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LAS VEGAS — Dallas-Fort Worth is the top apartment building market in the country.
So the outlook for the multifamily construction sector should be of interest to builders who are now constructing more than 35,000 North Texas apartments.
After several years of increasing production, housing economists foresee multifamily building leveling off during the next couple of years.
At its annual conference this week in Las Vegas, the National Association of Home Builders is forecasting that nationwide starts of apartments and other multifamily units will decline slightly this year and rebound by only a hair in 2020.
"In 2019 and 2020, we are pretty confident with the forecast we have with flat conditions," said Danushka Nanayakkara of the association’s forecasting and analysis department.
She said construction has caught up with demand in most U.S. markets, but so far there is not a glut of new apartments on the market.
Richardson-based RealPage — the apartment industry service provider — also sees a leveling in apartment building activity.
"Product already on the way points to a steady flow of apartment deliveries in the immediate future," said RealPage chief economist Greg Willett. "Nationally, completions should remain near 300,000 market-rate units annually in 2019 and 2020.
"There’s been no pullback in apartment development capital availability to date, and construction won’t slow in a big way until money sources scale back on investment activity," he said. "The RealPage forecast calls for apartment starts to cool mildly, perhaps around 10 percent, over the next couple of years, simply because fewer individual development proposals will yield targeted returns."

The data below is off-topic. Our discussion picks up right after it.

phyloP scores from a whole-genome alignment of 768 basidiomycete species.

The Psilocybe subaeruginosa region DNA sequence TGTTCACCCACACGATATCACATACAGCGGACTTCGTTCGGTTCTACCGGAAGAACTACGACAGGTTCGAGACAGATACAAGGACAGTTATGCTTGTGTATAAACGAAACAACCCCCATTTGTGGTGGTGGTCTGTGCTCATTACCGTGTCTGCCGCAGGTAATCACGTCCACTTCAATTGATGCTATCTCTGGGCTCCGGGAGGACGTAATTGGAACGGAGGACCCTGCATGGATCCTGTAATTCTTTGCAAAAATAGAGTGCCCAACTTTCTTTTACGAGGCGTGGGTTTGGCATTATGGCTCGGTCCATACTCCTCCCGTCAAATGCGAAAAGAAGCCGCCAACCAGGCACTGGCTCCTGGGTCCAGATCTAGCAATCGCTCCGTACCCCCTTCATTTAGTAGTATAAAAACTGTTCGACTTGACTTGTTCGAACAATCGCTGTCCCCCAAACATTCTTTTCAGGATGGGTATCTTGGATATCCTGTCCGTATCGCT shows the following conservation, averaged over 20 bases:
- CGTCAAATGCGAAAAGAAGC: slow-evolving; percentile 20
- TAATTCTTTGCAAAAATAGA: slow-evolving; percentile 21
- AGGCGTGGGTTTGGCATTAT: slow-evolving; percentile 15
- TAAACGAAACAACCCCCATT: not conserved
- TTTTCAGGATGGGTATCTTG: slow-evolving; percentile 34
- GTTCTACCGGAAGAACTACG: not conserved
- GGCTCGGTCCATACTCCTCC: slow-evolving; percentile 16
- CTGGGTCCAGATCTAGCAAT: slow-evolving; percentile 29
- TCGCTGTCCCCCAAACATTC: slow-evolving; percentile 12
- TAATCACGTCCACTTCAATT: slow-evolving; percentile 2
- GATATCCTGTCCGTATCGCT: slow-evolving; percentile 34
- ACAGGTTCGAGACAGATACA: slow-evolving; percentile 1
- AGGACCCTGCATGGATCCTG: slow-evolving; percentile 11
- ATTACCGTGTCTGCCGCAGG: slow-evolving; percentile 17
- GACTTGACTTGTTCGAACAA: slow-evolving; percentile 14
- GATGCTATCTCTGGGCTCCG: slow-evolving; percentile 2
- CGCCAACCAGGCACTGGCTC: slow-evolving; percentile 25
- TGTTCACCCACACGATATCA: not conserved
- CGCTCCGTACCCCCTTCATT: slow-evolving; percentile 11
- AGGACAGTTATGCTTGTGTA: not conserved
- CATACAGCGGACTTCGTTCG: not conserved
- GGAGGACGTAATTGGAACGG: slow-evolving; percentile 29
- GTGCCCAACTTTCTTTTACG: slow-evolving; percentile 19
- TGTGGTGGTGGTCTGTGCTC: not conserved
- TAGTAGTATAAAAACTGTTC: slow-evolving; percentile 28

With the boom in apartments in the U.S. attracting a whole generation of younger residents, there’s been no huge rise in the homeownership rate.
Nationwide homeownership rates peaked at 69.4 percent before the Great Recession and fell as low as 63 percent in 2016. The percentage of Americans who own rather than rent their home has now risen to 64.4 percent.
"We think this is going to be the new normal," Nanayakkara said. "You are not going to see it again close to 70 percent."
One source of potential apartment renters remains thoroughly entrenched at home. Nanayakkara said millions of potential home renters and buyers are still in the nest.
"They are out of college but still living with their parents," she said. "This is about 5.6 million young adults.
"They might be just waiting to find jobs, and this might be the new normal too," Nanayakkara said. "This could be why we haven’t seen growth in the single-family market and in renters."